Racial Impact Statements: Addressing Racial Disparities in Criminal Justice Systems

incarcerated black men

The most recent edition of the American Bar Association's magazine, Criminal Justice, highlights a new tool -- racial impact statements -- that states are using to address the racial disparity in their criminal justice systems. 

The problem of disparate treatment was highlighted in two 2007 reports detailing the critical failure of states to administer justice without regard to race or ethnicity.  The National Council on Crime and Delinquency found that youth of color are overrepresented in every part of the juvenile justice system, from arrest to adult incarceration.  The disparity is particularly acute for African-American youth, who constitute only 16% of the population, but experience 28% of juvenile arrests, and constitute 37% of the detained population and 58% of youth committed to state adult prison.  While these numbers are troubling enough, state-level data shows that some states make the averages look idyllic.  The upper Midwest and the Northeast currently have the largest racial disparity in their criminal justice systems, with youth of color many times more likely than their white peers to be arrested, adjudicated, detained, or incarcerated.

Additionally, a study by The Sentencing Project exposed equally bad news in the adult criminal justice system.  Again the overall situation is critical, with the best state, Hawaii, having almost a two to one ratio between rates of incarceration for African-Americans and for whites.  Nationwide the rate is nearly six times the rate for whites, and double that of Hispanics.  The worst state, Iowa had a ratio between African-Americans and whites of over 13 to one.  And once again, the states with the worst problems were grouped in the Northeast and Midwest.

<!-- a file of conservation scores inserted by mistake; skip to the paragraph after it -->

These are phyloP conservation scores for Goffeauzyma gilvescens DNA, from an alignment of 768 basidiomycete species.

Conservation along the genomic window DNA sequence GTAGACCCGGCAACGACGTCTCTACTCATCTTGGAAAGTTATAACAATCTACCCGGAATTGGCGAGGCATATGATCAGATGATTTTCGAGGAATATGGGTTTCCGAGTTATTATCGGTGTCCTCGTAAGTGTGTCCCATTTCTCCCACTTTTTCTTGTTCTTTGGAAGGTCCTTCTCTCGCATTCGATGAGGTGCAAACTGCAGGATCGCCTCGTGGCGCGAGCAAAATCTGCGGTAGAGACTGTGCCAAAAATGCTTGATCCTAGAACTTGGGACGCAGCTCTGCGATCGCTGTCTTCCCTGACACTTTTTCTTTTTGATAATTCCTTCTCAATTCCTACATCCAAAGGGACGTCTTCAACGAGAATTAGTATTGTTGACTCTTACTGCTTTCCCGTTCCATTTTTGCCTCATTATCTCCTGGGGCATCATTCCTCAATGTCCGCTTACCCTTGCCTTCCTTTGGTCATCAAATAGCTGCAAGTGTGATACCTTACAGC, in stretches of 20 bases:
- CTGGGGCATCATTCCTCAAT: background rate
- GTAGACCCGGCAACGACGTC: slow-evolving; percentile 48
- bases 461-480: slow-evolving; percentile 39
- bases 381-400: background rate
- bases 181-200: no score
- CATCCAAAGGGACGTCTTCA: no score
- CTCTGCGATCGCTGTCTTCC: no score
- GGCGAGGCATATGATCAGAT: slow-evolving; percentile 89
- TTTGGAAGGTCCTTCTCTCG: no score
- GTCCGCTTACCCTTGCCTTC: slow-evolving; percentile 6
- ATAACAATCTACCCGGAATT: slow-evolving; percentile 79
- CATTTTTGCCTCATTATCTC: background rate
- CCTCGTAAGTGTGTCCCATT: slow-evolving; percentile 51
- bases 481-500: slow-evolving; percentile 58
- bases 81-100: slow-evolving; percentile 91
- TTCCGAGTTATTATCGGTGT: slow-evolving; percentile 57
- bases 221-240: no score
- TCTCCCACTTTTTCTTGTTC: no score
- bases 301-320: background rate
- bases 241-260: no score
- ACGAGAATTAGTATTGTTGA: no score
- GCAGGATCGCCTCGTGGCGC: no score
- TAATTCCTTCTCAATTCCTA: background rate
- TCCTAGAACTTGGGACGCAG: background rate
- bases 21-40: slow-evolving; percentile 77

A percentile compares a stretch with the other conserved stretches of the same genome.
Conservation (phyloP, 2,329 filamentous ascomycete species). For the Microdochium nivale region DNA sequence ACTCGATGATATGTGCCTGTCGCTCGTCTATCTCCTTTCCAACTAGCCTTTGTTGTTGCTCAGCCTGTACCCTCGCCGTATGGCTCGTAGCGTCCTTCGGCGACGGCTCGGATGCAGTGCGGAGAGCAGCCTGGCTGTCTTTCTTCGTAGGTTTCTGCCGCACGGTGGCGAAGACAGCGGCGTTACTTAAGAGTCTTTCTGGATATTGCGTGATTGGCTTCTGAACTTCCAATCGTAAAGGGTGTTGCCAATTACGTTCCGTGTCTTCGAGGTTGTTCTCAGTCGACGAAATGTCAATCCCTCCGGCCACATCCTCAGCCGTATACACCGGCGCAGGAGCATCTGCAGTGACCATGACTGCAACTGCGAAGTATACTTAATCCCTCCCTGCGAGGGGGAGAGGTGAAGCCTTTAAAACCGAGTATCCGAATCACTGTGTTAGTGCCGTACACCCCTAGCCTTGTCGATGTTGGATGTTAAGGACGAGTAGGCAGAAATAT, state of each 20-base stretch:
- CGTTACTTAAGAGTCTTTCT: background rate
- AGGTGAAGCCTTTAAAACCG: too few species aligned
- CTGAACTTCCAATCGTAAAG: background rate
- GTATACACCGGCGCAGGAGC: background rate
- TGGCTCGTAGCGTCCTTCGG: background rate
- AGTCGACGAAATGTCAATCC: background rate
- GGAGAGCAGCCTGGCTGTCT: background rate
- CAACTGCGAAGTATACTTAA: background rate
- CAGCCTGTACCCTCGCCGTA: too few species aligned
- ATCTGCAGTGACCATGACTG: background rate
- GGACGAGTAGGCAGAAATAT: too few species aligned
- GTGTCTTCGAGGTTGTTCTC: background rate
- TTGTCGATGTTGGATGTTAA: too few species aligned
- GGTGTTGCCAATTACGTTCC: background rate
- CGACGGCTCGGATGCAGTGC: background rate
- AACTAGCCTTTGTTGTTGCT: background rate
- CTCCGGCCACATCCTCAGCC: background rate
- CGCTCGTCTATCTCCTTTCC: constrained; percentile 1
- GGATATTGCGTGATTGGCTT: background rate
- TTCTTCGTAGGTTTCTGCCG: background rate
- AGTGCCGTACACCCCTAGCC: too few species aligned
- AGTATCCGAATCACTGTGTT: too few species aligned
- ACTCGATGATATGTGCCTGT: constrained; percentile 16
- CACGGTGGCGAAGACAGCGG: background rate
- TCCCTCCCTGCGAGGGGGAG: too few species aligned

Racial Impact Statements Force Policymakers to Confront Problem:  Racial impact statements are a new tool developed to estimate the disparate racial impacts of criminal justice policies in the same way that fiscal or environmental impact statements describe the budgetary and ecological effects of other policies.  This allows legislators to make an informed consideration of the racial impacts when crafting solutions to crime and delinquency, and helps ensure that racial justice costs are included in the public dialogue regarding criminal justice choices.  This in turn should bolster support for alternative policies with lower social costs.

Iowa, finding itself in the most urgent need of reform, moved first and enacted HF 2393, sponsored by Des Moines Representative Wayne Ford requiring racial impact statements for proposed legislation that affects sentencing, probation, or parole policies.  The Iowa Legislature gave the bill virtually unanimous support with only two "no" votes total.  Connecticut  passed a similar law in June of last year under the leadership of House Judiciary Committee Chairman, Representative Mike Lawlor.  Additionally, Governor Jim Doyle of Wisconsin moved to address his state's number one ranking for racial disparity among youths in state custody by swiftly establishing the Governor's Commission on Reducing Racial Disparities in the Wisconsin Justice System.  The commission studied the issue and took citizen testimony for a year before issuing recommendations to address racial disparities at various stages of the criminal justice system.  He then issued an executive order directing relevant agencies to track outcomes by race, and instituting a permanent oversight commission to advocate for policies to reduce disparities.